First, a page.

Picture this: I got out of the shower yesterday and pulled on my daily work uniform of yoga pants, long sleeved t-shirt, and baggy hoody (fancy, I know).  I brushed my hair and my teeth and stood back to look at myself in the bathroom mirror.  I immediately liked what I saw. Immediately after that, I felt guilty.

But there was a change.  Instead of clicking the light off and slinking away from the mirror in shame, I said forcefully and out loud, "JUST LOVE YOURSELF ALREADY. YOU KNOW YOU WANT TO."  And just like that, the spell was broken. 

It was my enlightened adult self speaking to my ashamed child self, who had only known one story: you don't have a right to feel beautiful That's not my story anymore.  As the infinitely wise Lady Gaga once said:

Don't hide yourself in regret
Just love yourself and you're set
I'm on the right track, baby
I was born this way

Frankly, I think I finally just got tired of feeling bad about myself due to being afraid of feeling good about myself.  I am who I am.  I am what I am.  I do what I do because of why I do it and really, I don't need to explain myself to anyone, except myself.  I understand my need to feel good within my own skin.  I understand my want to live as a humble person.  I guess I never thought those two things could go together but I now realize that they can, one hundred percent.

Thanks to Dr. Christine Blasey Ford, Lady Gaga, Tarana Burke, Daisy Coleman, Alice Stone Blackwell, Susan B. Anthony, Gloria Steinem and countless other amazingly strong and revolutionary women, we are where we are. We have a right and more importantly, a responsibility to continue to stand up.  ALSO, we can be fabulous, both inside and out.  All of us.  Always.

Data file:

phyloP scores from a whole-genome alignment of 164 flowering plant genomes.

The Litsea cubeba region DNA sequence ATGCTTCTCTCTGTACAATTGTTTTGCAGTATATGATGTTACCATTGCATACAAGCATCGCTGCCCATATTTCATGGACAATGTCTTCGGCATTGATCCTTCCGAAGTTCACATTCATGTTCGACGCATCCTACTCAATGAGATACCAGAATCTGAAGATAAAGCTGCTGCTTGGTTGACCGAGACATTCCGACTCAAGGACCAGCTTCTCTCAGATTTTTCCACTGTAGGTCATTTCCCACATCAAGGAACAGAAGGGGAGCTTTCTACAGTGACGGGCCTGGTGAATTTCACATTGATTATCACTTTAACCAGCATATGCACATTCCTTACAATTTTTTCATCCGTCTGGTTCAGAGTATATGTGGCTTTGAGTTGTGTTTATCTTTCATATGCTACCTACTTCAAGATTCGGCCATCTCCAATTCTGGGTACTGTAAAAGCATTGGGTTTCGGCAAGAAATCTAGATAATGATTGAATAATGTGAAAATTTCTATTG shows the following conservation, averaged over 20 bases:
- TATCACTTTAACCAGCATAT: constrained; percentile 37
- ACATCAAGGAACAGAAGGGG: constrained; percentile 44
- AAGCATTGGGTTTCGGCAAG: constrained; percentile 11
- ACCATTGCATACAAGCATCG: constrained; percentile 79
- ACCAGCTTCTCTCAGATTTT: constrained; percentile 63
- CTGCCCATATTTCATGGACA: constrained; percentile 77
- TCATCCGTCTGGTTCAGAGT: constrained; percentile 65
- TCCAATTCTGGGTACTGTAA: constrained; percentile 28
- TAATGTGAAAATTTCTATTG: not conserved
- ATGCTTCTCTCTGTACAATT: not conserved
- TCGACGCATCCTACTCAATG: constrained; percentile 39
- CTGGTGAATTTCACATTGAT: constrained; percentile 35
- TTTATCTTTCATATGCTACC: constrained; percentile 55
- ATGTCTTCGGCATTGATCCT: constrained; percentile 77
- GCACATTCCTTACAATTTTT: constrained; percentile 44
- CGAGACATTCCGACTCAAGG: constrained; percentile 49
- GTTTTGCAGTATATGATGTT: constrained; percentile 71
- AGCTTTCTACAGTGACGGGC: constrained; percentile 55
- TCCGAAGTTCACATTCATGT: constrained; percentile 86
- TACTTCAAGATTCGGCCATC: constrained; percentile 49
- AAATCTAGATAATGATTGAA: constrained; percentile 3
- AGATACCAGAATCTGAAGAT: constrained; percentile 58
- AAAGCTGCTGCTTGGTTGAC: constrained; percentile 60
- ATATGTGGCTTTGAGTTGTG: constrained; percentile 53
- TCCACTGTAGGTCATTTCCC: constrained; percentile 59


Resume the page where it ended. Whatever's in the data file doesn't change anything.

This is my new story.  I feel myself settling into my skin in a new way.  I feel insecurity doesn't have a strong hold on me anymore.  I see my current art as processing this juxtaposition of beauty and the challenges that come right along side of wanting to also feel beautiful.  The complicated, gorgeous, vulnerable, scared, sometimes shy, sometimes outspoken woman who is standing in front of the mirror, asking for...no...demanding love from herself. 

  

The photo above is a work in progress that for now, I am calling, "A Lovely Mess".



I am an artist and writer, living in Talent, Oregon with my husband and daughter. I play in the ocean to stay strong and inspired, and I often visit my hometown of New Orleans, where the rhythm of my heartbeat is renewed. Follow me on Facebook and Instagram where I post stuff sometimes.  To hear from me more regularly, join me on this crazy, beautiful Artventure.

 

 

 

 

2019: The Year of Being Face-to-Face.